University leaders mounted a severe attack on the Government's Chinese travel ban, telling Prime Minister Jacinda Ardern the loss of international students risked thousands of jobs and was doing "incalculable" damage to New Zealand's relationship with China.
Since the Government imposed travel restrictions on mainland China at the end of January, New Zealand's universities have been open that the measures could do lasting damage to international student numbers and wipe out the projected surpluses across the sector.
A letter sent by Universities New Zealand on February 12, released under the Official Information Act, warned time was running out to get the fee paying students "on whom our financial viability and the employment of thousands of staff depends".
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The letter, signed by Victoria University vice-chancellor Grant Guilford and AUT vice chancellor Derek McCormack, went on to say the measures were discriminatory, would encourage travellers to lie, impede movement of medicine and stigmatised Asian-New Zealanders.
Chinese government officials had conveyed "extreme disappointment at this apparently discriminatory action from a country they had regarded as a friend," Guilford and McCormack wrote.
"It is doing incalculable damage to our export education sector, as well as to other export industries, and to our relationship with China."
The letter cites concerns about the loss of 12,000 students, which the sector claims contribute around $300 million in fees and contribute an additional $600m in other spending, on accommodation and other living expenses.
While Universities New Zealand acknowledged the day the letter was sent that figures showed around half the students had made it to New Zealand, meaning the hit to fees in 2020 was likely to be around $170m, Guilford continued to use the $300m claim as a "worst case scenario" for the sector two weeks later.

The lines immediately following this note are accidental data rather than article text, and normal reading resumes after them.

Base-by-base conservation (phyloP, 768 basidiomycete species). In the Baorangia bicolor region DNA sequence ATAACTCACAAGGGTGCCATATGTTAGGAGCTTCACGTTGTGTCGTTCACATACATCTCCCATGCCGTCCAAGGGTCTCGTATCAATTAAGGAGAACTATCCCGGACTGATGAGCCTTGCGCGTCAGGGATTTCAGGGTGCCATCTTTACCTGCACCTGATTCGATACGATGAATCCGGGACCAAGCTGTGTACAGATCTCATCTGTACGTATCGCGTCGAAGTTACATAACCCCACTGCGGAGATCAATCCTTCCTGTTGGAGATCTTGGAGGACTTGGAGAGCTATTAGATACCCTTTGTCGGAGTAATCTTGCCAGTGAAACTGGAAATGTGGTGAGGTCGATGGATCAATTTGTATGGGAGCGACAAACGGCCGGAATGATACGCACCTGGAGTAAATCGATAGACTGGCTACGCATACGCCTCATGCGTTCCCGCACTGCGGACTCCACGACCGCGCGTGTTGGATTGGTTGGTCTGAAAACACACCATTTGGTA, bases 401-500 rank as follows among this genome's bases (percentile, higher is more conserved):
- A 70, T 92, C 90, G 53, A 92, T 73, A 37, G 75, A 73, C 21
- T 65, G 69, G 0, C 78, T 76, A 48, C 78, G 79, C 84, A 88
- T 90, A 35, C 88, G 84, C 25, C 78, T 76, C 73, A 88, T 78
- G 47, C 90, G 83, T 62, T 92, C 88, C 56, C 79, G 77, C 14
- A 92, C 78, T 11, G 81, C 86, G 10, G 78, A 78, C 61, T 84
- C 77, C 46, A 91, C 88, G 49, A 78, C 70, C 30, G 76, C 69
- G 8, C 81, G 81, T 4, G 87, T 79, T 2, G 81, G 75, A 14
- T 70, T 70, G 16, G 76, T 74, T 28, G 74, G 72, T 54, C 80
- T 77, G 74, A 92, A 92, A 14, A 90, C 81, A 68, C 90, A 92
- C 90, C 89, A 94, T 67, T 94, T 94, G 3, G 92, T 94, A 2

Guilford told the Weekend Herald that Chinese diplomats in Wellington raised reports that the New Zealand and Australian prime ministers had discussed the move and that health authorities had described it as an alignment with Australian measures.
"There was a strong view among diplomatic representatives that our country had instituted this on a political basis rather than a public health basis," Guilford said.
The universities had offered to undertake quarantine with oversight from the Ministry of Health officials, Guilford said, rather than travel bans which were not recommended by the World Health Organisation.
"That is the way we've handled these things in the past, it's the way we handled Sars, that's the way you avoid getting tangled up between different power blocs like Australia and the US and China, because you undertake your public health procedures according to the global authority, the World Health Organisation, on the evidence in front of you."
Education Minister Chris Hipkins said the Government knew the restrictions would have an impact on international education, especially the universities but there were wider public health considerations to make.
The Government considered giving an exemption for the Chinese students who were due to come to New Zealand, but decided the resources that would have been required to quarantine the students were too great.
"We did consider it, we actively worked with them, we actively explored that possibility. Not all universities wanted to do that," Hipkins said.
"Ultimately, when it came down to it, it would have put a lot of pressure on the public service and the health system when we needed them focused elsewhere."
Hipkins said the travel ban would have a financial impact on the universities but dismissed the idea that the sector's viability was in question.
"Universities are in a reasonably healthy cash position. They've all been running surpluses, they've all got reasonably good cash reserves or borrowing facilities.
"One of the reasons we ask them to run a surplus of around 3 per cent a year is so they are in a position to cope with a situation like this. This is the rainy day they're asked to prepare for."
While the Government was aware of China's disappointment, Hipkins said the education relationship was strong and would continue, he hoped.
"We have to do what's in the best public health interests of the people who are in New Zealand at this time, and that's what we're doing."
He denied the decision was effectively made in Australia.
"It was a decision that was made based on public health advice, sound public health advice. And if you look at the spread of coronavirus in New Zealand, five isolated examples, it's actually been a very effective measure."